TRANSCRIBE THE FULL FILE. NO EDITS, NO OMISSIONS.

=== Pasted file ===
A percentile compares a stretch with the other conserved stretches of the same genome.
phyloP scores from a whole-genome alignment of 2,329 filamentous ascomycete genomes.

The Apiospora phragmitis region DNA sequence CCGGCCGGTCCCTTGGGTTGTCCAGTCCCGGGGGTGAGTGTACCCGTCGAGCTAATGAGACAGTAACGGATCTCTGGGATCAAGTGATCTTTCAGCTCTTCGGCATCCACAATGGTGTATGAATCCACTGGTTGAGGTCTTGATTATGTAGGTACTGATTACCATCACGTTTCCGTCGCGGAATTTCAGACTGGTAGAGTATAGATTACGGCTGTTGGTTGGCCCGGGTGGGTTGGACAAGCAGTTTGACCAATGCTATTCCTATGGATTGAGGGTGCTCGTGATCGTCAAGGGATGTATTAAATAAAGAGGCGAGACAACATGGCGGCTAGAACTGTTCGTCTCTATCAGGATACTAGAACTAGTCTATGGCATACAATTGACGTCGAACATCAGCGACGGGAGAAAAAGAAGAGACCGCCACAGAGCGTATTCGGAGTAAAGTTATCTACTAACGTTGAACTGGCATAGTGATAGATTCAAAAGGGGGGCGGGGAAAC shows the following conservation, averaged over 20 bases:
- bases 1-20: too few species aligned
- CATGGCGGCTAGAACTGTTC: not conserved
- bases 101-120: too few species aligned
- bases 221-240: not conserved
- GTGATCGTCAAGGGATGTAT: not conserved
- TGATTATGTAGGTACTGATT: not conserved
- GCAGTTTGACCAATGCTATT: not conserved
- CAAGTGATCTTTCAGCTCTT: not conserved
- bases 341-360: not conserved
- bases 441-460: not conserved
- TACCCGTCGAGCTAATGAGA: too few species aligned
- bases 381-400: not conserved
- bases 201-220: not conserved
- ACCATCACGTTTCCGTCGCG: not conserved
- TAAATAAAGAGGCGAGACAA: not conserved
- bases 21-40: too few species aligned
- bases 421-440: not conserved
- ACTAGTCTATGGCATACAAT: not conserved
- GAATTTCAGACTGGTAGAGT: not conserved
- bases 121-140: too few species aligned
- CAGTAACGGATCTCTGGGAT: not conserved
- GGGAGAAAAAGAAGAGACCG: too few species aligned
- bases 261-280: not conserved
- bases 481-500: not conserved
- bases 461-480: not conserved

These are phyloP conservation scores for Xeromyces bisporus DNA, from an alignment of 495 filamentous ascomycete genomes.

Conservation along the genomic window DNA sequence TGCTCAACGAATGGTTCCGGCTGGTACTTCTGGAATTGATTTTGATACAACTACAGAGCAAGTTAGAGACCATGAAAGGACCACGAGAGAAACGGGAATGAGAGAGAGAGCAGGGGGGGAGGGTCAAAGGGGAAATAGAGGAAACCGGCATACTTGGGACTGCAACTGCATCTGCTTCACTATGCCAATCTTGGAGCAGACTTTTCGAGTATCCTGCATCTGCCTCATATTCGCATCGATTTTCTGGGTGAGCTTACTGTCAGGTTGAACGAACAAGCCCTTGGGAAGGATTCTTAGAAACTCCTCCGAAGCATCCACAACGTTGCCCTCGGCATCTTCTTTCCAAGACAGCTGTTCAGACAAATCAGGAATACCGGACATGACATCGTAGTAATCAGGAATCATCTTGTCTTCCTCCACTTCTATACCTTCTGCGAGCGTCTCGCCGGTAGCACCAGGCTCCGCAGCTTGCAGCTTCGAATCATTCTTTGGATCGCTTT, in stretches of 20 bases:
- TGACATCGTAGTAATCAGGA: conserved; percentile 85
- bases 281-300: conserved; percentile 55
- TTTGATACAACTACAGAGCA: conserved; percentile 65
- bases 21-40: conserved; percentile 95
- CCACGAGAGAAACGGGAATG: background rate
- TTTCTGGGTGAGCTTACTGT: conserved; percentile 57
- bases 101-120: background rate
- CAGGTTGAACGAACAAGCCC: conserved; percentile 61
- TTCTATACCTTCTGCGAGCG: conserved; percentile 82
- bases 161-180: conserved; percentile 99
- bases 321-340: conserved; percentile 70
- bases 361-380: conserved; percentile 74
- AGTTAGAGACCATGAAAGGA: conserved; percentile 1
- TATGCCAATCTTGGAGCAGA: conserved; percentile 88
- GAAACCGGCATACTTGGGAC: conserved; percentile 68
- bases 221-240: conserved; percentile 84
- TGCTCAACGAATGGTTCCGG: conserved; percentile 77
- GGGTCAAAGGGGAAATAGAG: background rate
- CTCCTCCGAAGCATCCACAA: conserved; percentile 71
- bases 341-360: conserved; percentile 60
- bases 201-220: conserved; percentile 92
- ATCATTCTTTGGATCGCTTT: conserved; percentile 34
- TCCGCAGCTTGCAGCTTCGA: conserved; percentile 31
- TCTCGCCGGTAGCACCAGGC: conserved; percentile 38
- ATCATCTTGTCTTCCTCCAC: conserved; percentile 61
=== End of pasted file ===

A percentile compares a stretch with the other conserved stretches of the same genome.
phyloP scores from a whole-genome alignment of 2,329 filamentous ascomycete genomes.

The Apiospora phragmitis region DNA sequence CCGGCCGGTCCCTTGGGTTGTCCAGTCCCGGGGGTGAGTGTACCCGTCGAGCTAATGAGACAGTAACGGATCTCTGGGATCAAGTGATCTTTCAGCTCTTCGGCATCCACAATGGTGTATGAATCCACTGGTTGAGGTCTTGATTATGTAGGTACTGATTACCATCACGTTTCCGTCGCGGAATTTCAGACTGGTAGAGTATAGATTACGGCTGTTGGTTGGCCCGGGTGGGTTGGACAAGCAGTTTGACCAATGCTATTCCTATGGATTGAGGGTGCTCGTGATCGTCAAGGGATGTATTAAATAAAGAGGCGAGACAACATGGCGGCTAGAACTGTTCGTCTCTATCAGGATACTAGAACTAGTCTATGGCATACAATTGACGTCGAACATCAGCGACGGGAGAAAAAGAAGAGACCGCCACAGAGCGTATTCGGAGTAAAGTTATCTACTAACGTTGAACTGGCATAGTGATAGATTCAAAAGGGGGGCGGGGAAAC shows the following conservation, averaged over 20 bases:
- bases 1-20: too few species aligned
- CATGGCGGCTAGAACTGTTC: not conserved
- bases 101-120: too few species aligned
- bases 221-240: not conserved
- GTGATCGTCAAGGGATGTAT: not conserved
- TGATTATGTAGGTACTGATT: not conserved
- GCAGTTTGACCAATGCTATT: not conserved
- CAAGTGATCTTTCAGCTCTT: not conserved
- bases 341-360: not conserved
- bases 441-460: not conserved
- TACCCGTCGAGCTAATGAGA: too few species aligned
- bases 381-400: not conserved
- bases 201-220: not conserved
- ACCATCACGTTTCCGTCGCG: not conserved
- TAAATAAAGAGGCGAGACAA: not conserved
- bases 21-40: too few species aligned
- bases 421-440: not conserved
- ACTAGTCTATGGCATACAAT: not conserved
- GAATTTCAGACTGGTAGAGT: not conserved
- bases 121-140: too few species aligned
- CAGTAACGGATCTCTGGGAT: not conserved
- GGGAGAAAAAGAAGAGACCG: too few species aligned
- bases 261-280: not conserved
- bases 481-500: not conserved
- bases 461-480: not conserved

These are phyloP conservation scores for Xeromyces bisporus DNA, from an alignment of 495 filamentous ascomycete genomes.

Conservation along the genomic window DNA sequence TGCTCAACGAATGGTTCCGGCTGGTACTTCTGGAATTGATTTTGATACAACTACAGAGCAAGTTAGAGACCATGAAAGGACCACGAGAGAAACGGGAATGAGAGAGAGAGCAGGGGGGGAGGGTCAAAGGGGAAATAGAGGAAACCGGCATACTTGGGACTGCAACTGCATCTGCTTCACTATGCCAATCTTGGAGCAGACTTTTCGAGTATCCTGCATCTGCCTCATATTCGCATCGATTTTCTGGGTGAGCTTACTGTCAGGTTGAACGAACAAGCCCTTGGGAAGGATTCTTAGAAACTCCTCCGAAGCATCCACAACGTTGCCCTCGGCATCTTCTTTCCAAGACAGCTGTTCAGACAAATCAGGAATACCGGACATGACATCGTAGTAATCAGGAATCATCTTGTCTTCCTCCACTTCTATACCTTCTGCGAGCGTCTCGCCGGTAGCACCAGGCTCCGCAGCTTGCAGCTTCGAATCATTCTTTGGATCGCTTT, in stretches of 20 bases:
- TGACATCGTAGTAATCAGGA: conserved; percentile 85
- bases 281-300: conserved; percentile 55
- TTTGATACAACTACAGAGCA: conserved; percentile 65
- bases 21-40: conserved; percentile 95
- CCACGAGAGAAACGGGAATG: background rate
- TTTCTGGGTGAGCTTACTGT: conserved; percentile 57
- bases 101-120: background rate
- CAGGTTGAACGAACAAGCCC: conserved; percentile 61
- TTCTATACCTTCTGCGAGCG: conserved; percentile 82
- bases 161-180: conserved; percentile 99
- bases 321-340: conserved; percentile 70
- bases 361-380: conserved; percentile 74
- AGTTAGAGACCATGAAAGGA: conserved; percentile 1
- TATGCCAATCTTGGAGCAGA: conserved; percentile 88
- GAAACCGGCATACTTGGGAC: conserved; percentile 68
- bases 221-240: conserved; percentile 84
- TGCTCAACGAATGGTTCCGG: conserved; percentile 77
- GGGTCAAAGGGGAAATAGAG: background rate
- CTCCTCCGAAGCATCCACAA: conserved; percentile 71
- bases 341-360: conserved; percentile 60
- bases 201-220: conserved; percentile 92
- ATCATTCTTTGGATCGCTTT: conserved; percentile 34
- TCCGCAGCTTGCAGCTTCGA: conserved; percentile 31
- TCTCGCCGGTAGCACCAGGC: conserved; percentile 38
- ATCATCTTGTCTTCCTCCAC: conserved; percentile 61